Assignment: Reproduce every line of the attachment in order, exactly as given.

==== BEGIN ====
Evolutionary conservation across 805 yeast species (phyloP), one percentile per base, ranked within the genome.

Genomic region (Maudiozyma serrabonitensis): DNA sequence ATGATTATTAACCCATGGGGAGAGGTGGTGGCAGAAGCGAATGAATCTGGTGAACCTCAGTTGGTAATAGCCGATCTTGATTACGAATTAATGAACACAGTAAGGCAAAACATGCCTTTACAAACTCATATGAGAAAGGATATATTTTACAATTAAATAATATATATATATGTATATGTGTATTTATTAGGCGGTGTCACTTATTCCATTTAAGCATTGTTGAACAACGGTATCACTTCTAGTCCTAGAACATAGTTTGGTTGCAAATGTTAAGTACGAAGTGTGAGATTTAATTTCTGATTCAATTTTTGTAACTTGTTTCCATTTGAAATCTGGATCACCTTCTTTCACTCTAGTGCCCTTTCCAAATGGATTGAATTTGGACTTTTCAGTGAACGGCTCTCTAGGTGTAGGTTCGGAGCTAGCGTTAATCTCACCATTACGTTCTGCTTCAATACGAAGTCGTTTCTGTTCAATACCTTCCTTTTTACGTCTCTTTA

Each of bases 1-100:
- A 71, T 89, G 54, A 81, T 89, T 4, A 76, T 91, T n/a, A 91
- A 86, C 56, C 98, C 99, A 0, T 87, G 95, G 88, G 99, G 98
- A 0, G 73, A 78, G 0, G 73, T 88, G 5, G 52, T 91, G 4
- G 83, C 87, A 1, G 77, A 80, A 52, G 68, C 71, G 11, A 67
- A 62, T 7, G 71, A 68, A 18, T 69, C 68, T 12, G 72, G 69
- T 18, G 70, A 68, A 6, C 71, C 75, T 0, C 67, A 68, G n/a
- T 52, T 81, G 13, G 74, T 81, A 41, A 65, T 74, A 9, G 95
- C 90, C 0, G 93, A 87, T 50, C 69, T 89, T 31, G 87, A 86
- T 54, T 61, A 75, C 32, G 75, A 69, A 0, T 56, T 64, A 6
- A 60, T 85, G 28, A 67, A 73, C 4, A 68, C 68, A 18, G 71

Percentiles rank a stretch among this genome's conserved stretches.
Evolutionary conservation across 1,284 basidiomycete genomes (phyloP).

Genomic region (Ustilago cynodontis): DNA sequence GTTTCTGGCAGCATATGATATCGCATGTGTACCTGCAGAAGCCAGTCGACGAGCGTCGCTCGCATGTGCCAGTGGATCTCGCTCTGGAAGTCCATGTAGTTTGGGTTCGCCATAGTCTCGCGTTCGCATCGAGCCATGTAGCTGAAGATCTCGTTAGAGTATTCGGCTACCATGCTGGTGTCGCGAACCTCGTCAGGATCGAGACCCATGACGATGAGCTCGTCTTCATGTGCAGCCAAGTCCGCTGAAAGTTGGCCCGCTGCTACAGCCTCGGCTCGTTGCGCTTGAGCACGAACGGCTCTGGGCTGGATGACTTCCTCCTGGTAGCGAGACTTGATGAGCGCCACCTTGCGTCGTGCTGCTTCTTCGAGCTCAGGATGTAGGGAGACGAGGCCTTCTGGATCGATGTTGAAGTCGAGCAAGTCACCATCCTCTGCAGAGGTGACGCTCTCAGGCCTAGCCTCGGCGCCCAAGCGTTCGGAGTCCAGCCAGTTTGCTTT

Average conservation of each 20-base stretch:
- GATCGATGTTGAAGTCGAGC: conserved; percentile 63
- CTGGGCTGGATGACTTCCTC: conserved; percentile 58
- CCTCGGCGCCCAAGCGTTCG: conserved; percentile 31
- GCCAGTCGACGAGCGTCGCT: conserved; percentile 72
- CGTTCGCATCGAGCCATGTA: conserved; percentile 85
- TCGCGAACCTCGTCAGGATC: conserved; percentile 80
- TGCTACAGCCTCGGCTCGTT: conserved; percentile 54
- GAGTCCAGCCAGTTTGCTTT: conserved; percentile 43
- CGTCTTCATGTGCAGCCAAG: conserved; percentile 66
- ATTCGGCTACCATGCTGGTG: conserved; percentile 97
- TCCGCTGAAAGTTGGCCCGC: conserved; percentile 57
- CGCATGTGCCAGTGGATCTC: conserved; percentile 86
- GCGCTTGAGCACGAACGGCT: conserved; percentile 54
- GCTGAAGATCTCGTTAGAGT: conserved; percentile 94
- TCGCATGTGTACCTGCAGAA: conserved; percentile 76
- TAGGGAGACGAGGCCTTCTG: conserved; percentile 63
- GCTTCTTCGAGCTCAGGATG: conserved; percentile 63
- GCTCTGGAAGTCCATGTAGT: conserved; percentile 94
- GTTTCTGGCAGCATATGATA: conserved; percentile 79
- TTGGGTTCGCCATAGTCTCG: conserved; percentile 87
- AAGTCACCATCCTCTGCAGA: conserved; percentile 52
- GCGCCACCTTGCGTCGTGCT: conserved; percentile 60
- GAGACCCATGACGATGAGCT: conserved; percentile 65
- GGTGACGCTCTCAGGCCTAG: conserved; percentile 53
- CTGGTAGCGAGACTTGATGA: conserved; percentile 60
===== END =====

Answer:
Evolutionary conservation across 805 yeast species (phyloP), one percentile per base, ranked within the genome.

Genomic region (Maudiozyma serrabonitensis): DNA sequence ATGATTATTAACCCATGGGGAGAGGTGGTGGCAGAAGCGAATGAATCTGGTGAACCTCAGTTGGTAATAGCCGATCTTGATTACGAATTAATGAACACAGTAAGGCAAAACATGCCTTTACAAACTCATATGAGAAAGGATATATTTTACAATTAAATAATATATATATATGTATATGTGTATTTATTAGGCGGTGTCACTTATTCCATTTAAGCATTGTTGAACAACGGTATCACTTCTAGTCCTAGAACATAGTTTGGTTGCAAATGTTAAGTACGAAGTGTGAGATTTAATTTCTGATTCAATTTTTGTAACTTGTTTCCATTTGAAATCTGGATCACCTTCTTTCACTCTAGTGCCCTTTCCAAATGGATTGAATTTGGACTTTTCAGTGAACGGCTCTCTAGGTGTAGGTTCGGAGCTAGCGTTAATCTCACCATTACGTTCTGCTTCAATACGAAGTCGTTTCTGTTCAATACCTTCCTTTTTACGTCTCTTTA

Each of bases 1-100:
- A 71, T 89, G 54, A 81, T 89, T 4, A 76, T 91, T n/a, A 91
- A 86, C 56, C 98, C 99, A 0, T 87, G 95, G 88, G 99, G 98
- A 0, G 73, A 78, G 0, G 73, T 88, G 5, G 52, T 91, G 4
- G 83, C 87, A 1, G 77, A 80, A 52, G 68, C 71, G 11, A 67
- A 62, T 7, G 71, A 68, A 18, T 69, C 68, T 12, G 72, G 69
- T 18, G 70, A 68, A 6, C 71, C 75, T 0, C 67, A 68, G n/a
- T 52, T 81, G 13, G 74, T 81, A 41, A 65, T 74, A 9, G 95
- C 90, C 0, G 93, A 87, T 50, C 69, T 89, T 31, G 87, A 86
- T 54, T 61, A 75, C 32, G 75, A 69, A 0, T 56, T 64, A 6
- A 60, T 85, G 28, A 67, A 73, C 4, A 68, C 68, A 18, G 71

Percentiles rank a stretch among this genome's conserved stretches.
Evolutionary conservation across 1,284 basidiomycete genomes (phyloP).

Genomic region (Ustilago cynodontis): DNA sequence GTTTCTGGCAGCATATGATATCGCATGTGTACCTGCAGAAGCCAGTCGACGAGCGTCGCTCGCATGTGCCAGTGGATCTCGCTCTGGAAGTCCATGTAGTTTGGGTTCGCCATAGTCTCGCGTTCGCATCGAGCCATGTAGCTGAAGATCTCGTTAGAGTATTCGGCTACCATGCTGGTGTCGCGAACCTCGTCAGGATCGAGACCCATGACGATGAGCTCGTCTTCATGTGCAGCCAAGTCCGCTGAAAGTTGGCCCGCTGCTACAGCCTCGGCTCGTTGCGCTTGAGCACGAACGGCTCTGGGCTGGATGACTTCCTCCTGGTAGCGAGACTTGATGAGCGCCACCTTGCGTCGTGCTGCTTCTTCGAGCTCAGGATGTAGGGAGACGAGGCCTTCTGGATCGATGTTGAAGTCGAGCAAGTCACCATCCTCTGCAGAGGTGACGCTCTCAGGCCTAGCCTCGGCGCCCAAGCGTTCGGAGTCCAGCCAGTTTGCTTT

Average conservation of each 20-base stretch:
- GATCGATGTTGAAGTCGAGC: conserved; percentile 63
- CTGGGCTGGATGACTTCCTC: conserved; percentile 58
- CCTCGGCGCCCAAGCGTTCG: conserved; percentile 31
- GCCAGTCGACGAGCGTCGCT: conserved; percentile 72
- CGTTCGCATCGAGCCATGTA: conserved; percentile 85
- TCGCGAACCTCGTCAGGATC: conserved; percentile 80
- TGCTACAGCCTCGGCTCGTT: conserved; percentile 54
- GAGTCCAGCCAGTTTGCTTT: conserved; percentile 43
- CGTCTTCATGTGCAGCCAAG: conserved; percentile 66
- ATTCGGCTACCATGCTGGTG: conserved; percentile 97
- TCCGCTGAAAGTTGGCCCGC: conserved; percentile 57
- CGCATGTGCCAGTGGATCTC: conserved; percentile 86
- GCGCTTGAGCACGAACGGCT: conserved; percentile 54
- GCTGAAGATCTCGTTAGAGT: conserved; percentile 94
- TCGCATGTGTACCTGCAGAA: conserved; percentile 76
- TAGGGAGACGAGGCCTTCTG: conserved; percentile 63
- GCTTCTTCGAGCTCAGGATG: conserved; percentile 63
- GCTCTGGAAGTCCATGTAGT: conserved; percentile 94
- GTTTCTGGCAGCATATGATA: conserved; percentile 79
- TTGGGTTCGCCATAGTCTCG: conserved; percentile 87
- AAGTCACCATCCTCTGCAGA: conserved; percentile 52
- GCGCCACCTTGCGTCGTGCT: conserved; percentile 60
- GAGACCCATGACGATGAGCT: conserved; percentile 65
- GGTGACGCTCTCAGGCCTAG: conserved; percentile 53
- CTGGTAGCGAGACTTGATGA: conserved; percentile 60